Target devices 618, 622, 620, 624 are mounted on each of the wheels 650, 652, 654, 656, of the motor vehicle, with each target device 618, 620, 622, 624 including a target body 634, and an attachment apparatus 638. The attachment apparatus 638 attaches the target devices to the wheels. An example of an attachment apparatus is described in U.S. Pat. No. 5,024,001, entitled “Wheel Alignment Rim Clamp Claw” issued to Borner et al. on Jun. 18, 1991, incorporated herein by reference.

Target devices 618, 620, 622, 624 may consist of a flat plate with a pattern of two or more differently sized circles marked in a pre-determined format thereon. In practice, a mathematical representation, or data corresponding to a true image (i.e. an image taken by viewing the target device perpendicularly to its primary plane) and the dimensions of the target device are preprogrammed into the memory of a computer so that, during the determination process, the computer has a reference image to which the viewed perspective images of the target devices can be compared.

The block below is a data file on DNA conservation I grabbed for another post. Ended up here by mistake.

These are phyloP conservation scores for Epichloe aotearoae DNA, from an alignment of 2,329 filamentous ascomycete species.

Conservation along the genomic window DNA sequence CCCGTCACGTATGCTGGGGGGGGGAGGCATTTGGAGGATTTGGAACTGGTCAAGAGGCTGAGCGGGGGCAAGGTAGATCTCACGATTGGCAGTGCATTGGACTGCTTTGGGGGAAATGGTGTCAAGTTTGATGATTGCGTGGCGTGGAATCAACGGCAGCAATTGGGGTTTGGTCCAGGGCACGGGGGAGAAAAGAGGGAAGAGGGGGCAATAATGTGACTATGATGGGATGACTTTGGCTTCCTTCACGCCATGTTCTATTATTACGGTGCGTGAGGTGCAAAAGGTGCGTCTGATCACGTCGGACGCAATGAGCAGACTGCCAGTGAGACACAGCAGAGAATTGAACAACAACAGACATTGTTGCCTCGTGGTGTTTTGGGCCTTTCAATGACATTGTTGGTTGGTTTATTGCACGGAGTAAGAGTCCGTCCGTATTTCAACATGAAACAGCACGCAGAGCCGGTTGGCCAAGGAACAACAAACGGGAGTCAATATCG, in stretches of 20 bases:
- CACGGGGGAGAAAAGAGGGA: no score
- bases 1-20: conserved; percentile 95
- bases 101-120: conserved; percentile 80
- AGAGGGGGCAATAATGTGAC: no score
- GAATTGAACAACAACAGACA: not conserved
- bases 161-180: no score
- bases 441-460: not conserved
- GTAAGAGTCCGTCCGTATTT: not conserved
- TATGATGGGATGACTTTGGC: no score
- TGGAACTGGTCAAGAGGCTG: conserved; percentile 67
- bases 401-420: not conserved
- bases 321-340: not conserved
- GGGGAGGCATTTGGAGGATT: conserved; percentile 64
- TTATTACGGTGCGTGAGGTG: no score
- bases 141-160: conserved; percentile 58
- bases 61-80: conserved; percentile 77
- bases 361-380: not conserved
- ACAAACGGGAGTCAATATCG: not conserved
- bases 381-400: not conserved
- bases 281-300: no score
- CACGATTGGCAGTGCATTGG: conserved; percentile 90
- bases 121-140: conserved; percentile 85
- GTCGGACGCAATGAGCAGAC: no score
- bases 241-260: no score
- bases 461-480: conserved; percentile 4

The computer calculates the orientation of the target devices 618, 620, 622, 624 by identifying certain geometric characteristics on the target device. The computer takes perspective measurements and compares these measurements with the true image previously pre-programmed into the memory of the computer. Method and systems for determining the positions of various target devices can are disclosed in U.S. Pat. No. 5,724,743, entitled “Method and Apparatus for Determining the Alignment of Motor Vehicle Wheels,” issued to Jackson, et al. on Mar. 10, 1998 and in U.S. Pat. No. 5,535,522, entitled “Method and Apparatus for Determining the Alignment of Motor Vehicle Wheels,” issued to Jackson, et al. on Jul. 16, 1996, each incorporated herein by reference.